• Tue
  • Dec 23, 2014
  • Updated: 6:13am
NewsHong Kong

'Will I bleed to death?' CY Leung's daughter posts pictures of slashed wrist on Facebook

22-year-old's 3am Facebook posts came as chief executive was flying to join her in London

PUBLISHED : Thursday, 26 June, 2014, 4:05am
UPDATED : Thursday, 26 June, 2014, 5:13pm

Chief Executive Leung Chun-ying's daughter posted a photograph on Facebook at 3am yesterday that appeared to show her lying in a bathtub with a slashed wrist and the water tinged with red. Next to it she had written: "Will I bleed to death?"

The 22-year-old, who is based in Britain, posted a second picture an hour later - about 11am Hong Kong time - showing a hand covered in what appeared to be blood and wrote: "I love blood."

Leung Chai-yan's messages, which were open to the public, came as her father was on board a plane headed to Britain so he could join her at the graduation ceremony of her younger sister, Leung Chung-yan, who has just finished her economics degree at Cambridge University.

The Chief Executive's Office would not comment on the incident, but website Bastille Post later uploaded a picture showing the chief executive and Chai-yan smiling in the London sunshine as they sat on a park bench. Chai-yan is seen cuddling a bulldog perched like a child on her lap. Her wrists cannot be seen.

CY Leung's daughter Chai-yan should seek help from her family: Regina Ip

Another picture on the Speak Out Hong Kong website, often regarded as a mouthpiece for the chief executive, shows Leung, his wife, Regina Leung Tong Ching-yee, and Chai-yan in Hyde Park. The caption reads: "They had big smiles on their face and the atmosphere was harmonious. Obviously, they weren't affected by various unfavourable rumours on the internet."

Government sources said Leung had responded calmly when he heard of his daughter's posts after landing in Britain.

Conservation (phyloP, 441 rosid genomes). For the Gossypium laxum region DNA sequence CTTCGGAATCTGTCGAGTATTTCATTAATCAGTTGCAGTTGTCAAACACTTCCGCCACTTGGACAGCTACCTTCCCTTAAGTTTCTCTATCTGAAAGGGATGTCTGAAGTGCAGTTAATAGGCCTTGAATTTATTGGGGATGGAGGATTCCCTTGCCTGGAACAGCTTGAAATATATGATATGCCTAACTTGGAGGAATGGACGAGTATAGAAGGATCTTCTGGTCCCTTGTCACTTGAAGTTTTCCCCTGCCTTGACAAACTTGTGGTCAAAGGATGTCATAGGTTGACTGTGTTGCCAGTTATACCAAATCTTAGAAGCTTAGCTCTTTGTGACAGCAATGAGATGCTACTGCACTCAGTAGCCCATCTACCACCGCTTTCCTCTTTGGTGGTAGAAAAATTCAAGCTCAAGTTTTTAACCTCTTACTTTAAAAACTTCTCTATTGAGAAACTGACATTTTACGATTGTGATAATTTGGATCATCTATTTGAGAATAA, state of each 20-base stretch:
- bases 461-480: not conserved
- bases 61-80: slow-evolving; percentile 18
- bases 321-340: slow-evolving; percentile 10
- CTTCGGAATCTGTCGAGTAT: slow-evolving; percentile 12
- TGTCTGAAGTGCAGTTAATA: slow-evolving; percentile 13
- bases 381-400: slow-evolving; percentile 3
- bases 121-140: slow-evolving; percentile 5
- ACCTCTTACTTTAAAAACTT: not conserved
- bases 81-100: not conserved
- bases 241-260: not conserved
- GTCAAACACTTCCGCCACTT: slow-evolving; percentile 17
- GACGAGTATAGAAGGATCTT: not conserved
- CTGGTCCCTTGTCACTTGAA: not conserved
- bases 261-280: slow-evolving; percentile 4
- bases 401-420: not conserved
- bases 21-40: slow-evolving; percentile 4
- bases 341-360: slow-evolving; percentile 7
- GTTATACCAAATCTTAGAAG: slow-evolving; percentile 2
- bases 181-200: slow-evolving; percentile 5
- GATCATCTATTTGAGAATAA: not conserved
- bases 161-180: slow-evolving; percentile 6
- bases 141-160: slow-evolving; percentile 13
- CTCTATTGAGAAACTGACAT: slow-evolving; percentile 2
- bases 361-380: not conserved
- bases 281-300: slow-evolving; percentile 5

"He said only that he would follow up [on the issue]," said one of the sources. "Leung seldom talks about his daughters and son [Leung Chuen-yan] as it is personal."

The posts were deleted within a few hours of their appearance. By then, comments had been posted under the picture encouraging Chai-yan to "stay strong". But hostile comments accused her of seeking attention and said the cuts were "not deep enough".

It was not Chai-yan's first time to cause a stir on her Facebook page. In March, Chai-yan - who is believed to be studying at the London School of Economics - received thousands of abusive comments after stating that the stabbing of former Ming Pao editor Kevin Lau Chun-to was not an attack on freedom of the press.

"Why does the attack have anything to do with press freedom?! Come on people," she wrote. Despite the backlash, she continues to eschew tight privacy settings available on Facebook.

Labour Party lawmaker Dr Fernando Cheung Chiu-hung, who is a lecturer in social sciences at Polytechnic University, said Chai-yan's posts appeared to be a cry for help. "It suggests that a crisis is emerging," he added.

When asked whether any self-harm could be a reaction to the constant criticism directed at her father, Cheung said such cases were more likely to be related to personal affairs or depression.

* Feeling like you need somebody to talk to? Call The Samaritans on 2896 0000.